By positioning the pole sections within the pole recess, the basketball goal within the goal recess, and the backboard within the backboard recess, the assemblage has compact exterior dimensions for easy storage and transport. The backboard functions as a lid in combination with the base recesses to hold the component parts snugly and to impede the shifting movement of the pole sections, backboard, basketball goal, and other small component parts during transport. When disassembled, the basketball system is readily moved by using a handle located on the exterior surface of the base.
FIG. 1 is a perspective view of one embodiment of the portable basketball system of the present invention as it would appear assembled.
FIG. 2 is an exploded perspective view of the component parts of the present invention and how they fit within the recesses molded in the base.
FIG. 3 is a cross-sectional view taken along line 3--3 of FIG. 1 illustrating a method of attaching the backboard and basketball goal to the pole.
FIG. 4 is a cross-sectional view taken along line 4--4 of FIG. 1 illustrating a method of assembling the pole sections together to form the pole.
FIG. 5 is a cross-sectional view taken along line 5--5 of FIG. 1 illustrating a cap for filling and retaining the base with water.
Reference is now made to the figures wherein like parts are referred to by like numerals throughout. With particular reference to FIG. 1, a portable basketball system according to the present invention is generally designated at 10. The basketball system 10 comprises a pole 12, a backboard 14, a basketball goal 16, and a base 18.
The pole 12 has a proximal end 22 and a distal end 24 and preferably comprises a plurality of pole sections 26 which when joined together end to end form the pole 12. The pole sections 26 may be joined together end to end in any conventional manner. As illustrated more clearly in FIG. 4, the pole sections 26 are preferably swaged and flared at opposite ends to facilitate assembly. The pole sections 26 may include locking means, such as a snap button 28, to securely hold the pole sections 26 together, yet allow rapid disassembly.
The backboard 14 and basketball goal 16 may be connected to the pole 12 near the distal end 24 of the pole 12 in any customary fashion that secures the plane of the backboard 14 in a vertical plane. FIG. 3 illustrates one particularly preferred manner of attaching the backboard 14 and goal 16 to the pole 12. As shown, the means for affixing the backboard 14 and goal 16 to the pole 12 include threaded fasteners 32 which may be manually tightened without hand tools. The pole surface 34 against which the backboard 14 and basketball goal 16 are affixed is preferably flattened somewhat to provide greater stability to the backboard 14 and goal 16. Those skilled in the art will appreciate that the interface between the pole 12 and the backboard 14 and goal 16 may be modified in other ways besides flattening to improve stability. A plurality of holes 36 are provided in the distal end 24 of the pole 12 to permit the basketball goal 16 and backboard 14 to be attached to the pole 12 at different vertical heights.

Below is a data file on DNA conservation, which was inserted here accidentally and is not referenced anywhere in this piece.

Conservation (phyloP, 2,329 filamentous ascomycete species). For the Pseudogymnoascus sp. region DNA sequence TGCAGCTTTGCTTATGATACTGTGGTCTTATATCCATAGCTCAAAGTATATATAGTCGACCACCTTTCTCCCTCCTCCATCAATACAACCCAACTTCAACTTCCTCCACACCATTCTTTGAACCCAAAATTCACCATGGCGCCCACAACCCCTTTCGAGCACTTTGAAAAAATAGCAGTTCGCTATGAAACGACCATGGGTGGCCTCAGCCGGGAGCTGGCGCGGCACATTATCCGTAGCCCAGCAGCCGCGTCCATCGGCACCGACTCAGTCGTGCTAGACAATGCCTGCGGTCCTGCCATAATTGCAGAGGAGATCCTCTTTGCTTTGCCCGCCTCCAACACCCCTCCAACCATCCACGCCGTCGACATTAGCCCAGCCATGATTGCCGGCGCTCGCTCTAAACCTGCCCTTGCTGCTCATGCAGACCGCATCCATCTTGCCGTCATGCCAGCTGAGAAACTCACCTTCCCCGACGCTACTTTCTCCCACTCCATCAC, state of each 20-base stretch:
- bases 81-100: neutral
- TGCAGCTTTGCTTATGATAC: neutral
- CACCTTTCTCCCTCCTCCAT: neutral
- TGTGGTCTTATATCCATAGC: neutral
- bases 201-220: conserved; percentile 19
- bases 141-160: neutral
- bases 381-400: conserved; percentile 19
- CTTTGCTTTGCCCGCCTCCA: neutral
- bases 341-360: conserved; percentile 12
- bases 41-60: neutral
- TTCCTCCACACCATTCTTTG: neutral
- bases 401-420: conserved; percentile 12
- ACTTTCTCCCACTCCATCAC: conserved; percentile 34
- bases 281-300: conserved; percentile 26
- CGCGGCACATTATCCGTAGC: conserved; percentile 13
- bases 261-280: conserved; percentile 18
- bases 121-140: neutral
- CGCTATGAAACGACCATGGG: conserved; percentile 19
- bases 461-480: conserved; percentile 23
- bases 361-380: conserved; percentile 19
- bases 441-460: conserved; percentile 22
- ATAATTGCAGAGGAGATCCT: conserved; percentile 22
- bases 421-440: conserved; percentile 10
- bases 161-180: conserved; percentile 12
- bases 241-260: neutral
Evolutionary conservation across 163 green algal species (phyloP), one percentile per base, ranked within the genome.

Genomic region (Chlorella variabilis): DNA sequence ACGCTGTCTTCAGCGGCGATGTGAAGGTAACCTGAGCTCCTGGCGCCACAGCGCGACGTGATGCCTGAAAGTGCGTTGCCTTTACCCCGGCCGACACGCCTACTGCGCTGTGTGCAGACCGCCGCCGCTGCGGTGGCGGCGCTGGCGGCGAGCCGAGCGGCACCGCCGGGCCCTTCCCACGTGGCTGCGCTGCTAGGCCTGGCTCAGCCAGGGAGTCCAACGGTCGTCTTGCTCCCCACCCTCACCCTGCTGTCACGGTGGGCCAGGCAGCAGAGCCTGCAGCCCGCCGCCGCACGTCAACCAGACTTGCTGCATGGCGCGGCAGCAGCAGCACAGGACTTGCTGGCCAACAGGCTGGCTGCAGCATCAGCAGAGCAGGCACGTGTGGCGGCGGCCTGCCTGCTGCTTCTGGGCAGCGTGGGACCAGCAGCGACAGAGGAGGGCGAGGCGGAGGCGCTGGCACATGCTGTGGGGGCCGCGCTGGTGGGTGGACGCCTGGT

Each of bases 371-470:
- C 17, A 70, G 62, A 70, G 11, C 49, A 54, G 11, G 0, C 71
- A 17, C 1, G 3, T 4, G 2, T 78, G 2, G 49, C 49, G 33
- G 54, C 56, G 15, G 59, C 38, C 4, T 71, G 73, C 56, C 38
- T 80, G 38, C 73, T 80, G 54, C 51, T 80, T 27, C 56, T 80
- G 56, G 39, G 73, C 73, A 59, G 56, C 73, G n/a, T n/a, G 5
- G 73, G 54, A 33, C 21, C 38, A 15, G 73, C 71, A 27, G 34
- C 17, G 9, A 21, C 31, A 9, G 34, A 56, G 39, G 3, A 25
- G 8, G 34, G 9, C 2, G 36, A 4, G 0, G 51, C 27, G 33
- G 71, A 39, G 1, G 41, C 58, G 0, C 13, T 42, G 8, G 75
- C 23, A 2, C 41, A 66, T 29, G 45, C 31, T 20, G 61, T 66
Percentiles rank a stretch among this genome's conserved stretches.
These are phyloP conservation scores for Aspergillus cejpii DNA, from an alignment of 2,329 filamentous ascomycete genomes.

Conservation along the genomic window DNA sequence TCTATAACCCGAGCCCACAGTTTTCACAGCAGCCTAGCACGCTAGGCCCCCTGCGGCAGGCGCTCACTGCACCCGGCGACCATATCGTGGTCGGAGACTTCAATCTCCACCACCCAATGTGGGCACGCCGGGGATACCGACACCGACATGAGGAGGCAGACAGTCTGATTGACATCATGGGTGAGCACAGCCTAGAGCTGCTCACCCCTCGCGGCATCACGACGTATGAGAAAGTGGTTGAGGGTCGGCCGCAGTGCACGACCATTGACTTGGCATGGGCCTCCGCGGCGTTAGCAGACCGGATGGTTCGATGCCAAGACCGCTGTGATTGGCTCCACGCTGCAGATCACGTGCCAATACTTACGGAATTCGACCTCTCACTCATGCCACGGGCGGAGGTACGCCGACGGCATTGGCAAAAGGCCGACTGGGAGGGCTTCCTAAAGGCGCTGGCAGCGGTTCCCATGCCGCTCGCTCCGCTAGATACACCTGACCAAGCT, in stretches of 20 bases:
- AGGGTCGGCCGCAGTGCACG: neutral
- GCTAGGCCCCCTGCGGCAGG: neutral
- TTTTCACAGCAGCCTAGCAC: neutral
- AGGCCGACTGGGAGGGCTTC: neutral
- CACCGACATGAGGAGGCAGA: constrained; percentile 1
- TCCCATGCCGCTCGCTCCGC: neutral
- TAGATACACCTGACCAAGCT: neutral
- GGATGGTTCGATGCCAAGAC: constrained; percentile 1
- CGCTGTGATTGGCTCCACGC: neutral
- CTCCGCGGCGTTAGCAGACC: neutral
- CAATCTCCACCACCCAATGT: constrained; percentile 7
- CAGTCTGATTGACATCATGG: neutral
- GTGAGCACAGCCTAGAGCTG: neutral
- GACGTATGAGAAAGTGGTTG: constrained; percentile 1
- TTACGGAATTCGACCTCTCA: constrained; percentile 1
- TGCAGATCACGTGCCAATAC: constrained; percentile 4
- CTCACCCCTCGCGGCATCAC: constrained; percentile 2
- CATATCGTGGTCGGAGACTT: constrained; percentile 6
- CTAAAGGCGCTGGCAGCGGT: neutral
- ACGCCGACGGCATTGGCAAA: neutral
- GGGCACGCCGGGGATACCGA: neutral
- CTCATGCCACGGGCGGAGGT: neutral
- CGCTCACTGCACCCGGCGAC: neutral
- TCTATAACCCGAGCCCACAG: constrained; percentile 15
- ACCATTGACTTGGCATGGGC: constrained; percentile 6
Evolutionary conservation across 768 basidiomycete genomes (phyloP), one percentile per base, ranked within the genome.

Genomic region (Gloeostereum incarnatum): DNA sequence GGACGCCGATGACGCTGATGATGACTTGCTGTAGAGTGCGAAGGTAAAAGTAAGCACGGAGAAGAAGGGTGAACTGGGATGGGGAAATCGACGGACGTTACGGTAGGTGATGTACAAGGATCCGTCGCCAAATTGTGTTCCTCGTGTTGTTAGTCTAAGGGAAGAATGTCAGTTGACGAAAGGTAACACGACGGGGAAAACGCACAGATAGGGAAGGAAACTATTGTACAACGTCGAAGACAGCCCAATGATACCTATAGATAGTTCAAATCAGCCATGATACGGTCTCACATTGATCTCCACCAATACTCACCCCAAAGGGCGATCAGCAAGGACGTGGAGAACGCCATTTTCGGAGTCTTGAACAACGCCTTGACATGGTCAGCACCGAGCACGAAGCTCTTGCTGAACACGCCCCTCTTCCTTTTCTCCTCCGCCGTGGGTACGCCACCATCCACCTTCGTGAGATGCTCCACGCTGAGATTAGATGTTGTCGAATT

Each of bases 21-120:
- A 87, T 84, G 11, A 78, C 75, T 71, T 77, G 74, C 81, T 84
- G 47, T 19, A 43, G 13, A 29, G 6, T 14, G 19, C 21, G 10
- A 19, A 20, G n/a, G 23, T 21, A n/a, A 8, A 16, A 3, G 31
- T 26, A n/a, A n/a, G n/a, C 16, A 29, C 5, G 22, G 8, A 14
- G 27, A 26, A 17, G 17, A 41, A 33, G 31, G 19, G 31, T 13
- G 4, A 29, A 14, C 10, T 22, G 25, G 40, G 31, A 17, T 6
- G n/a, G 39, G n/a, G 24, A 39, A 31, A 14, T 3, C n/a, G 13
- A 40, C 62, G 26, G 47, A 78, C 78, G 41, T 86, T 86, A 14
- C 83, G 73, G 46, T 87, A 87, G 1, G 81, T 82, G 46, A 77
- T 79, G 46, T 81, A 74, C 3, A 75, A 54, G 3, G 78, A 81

The basketball goal 16 illustrated in FIGS. 1-3 does not have conventional net hooks, such that plastic, break away net retainers may be used. However, those skilled in the art will appreciate that various means for affixing the net to the basketball goal may be used, including conventional net hooks.
The base 18 includes a pole anchor 38 which receives and supports the pole 12 in a stationary, substantially upward disposition. The proximal end 22 of the pole 12 is preferably shaped in the form of a square to fit securely within the pole anchor 38. The base 18 is preferably constructed of a strong, lightweight plastic material. A metal sleeve (not shown) is preferably included in the pole anchor 38 to enhance pole stability and to prevent the pole 12 from damaging or puncturing a hole in the base 18.
In a currently preferred embodiment of the present invention, the base 18 has a generally rectangular three-dimensional shape with a top and a bottom surface. The base 18 preferably has an interior hollow cavity 40 (shown in FIG. 5) for receiving ballast material. The hollow cavity 40 is accessed through an opening 42, preferably disposed on the top surface of the base 18. A cap 44 is provided to cover the opening 42 so that the hollow cavity can be made water tight. One possible cap 44 which may be used in the present invention is illustrated in FIG. 5.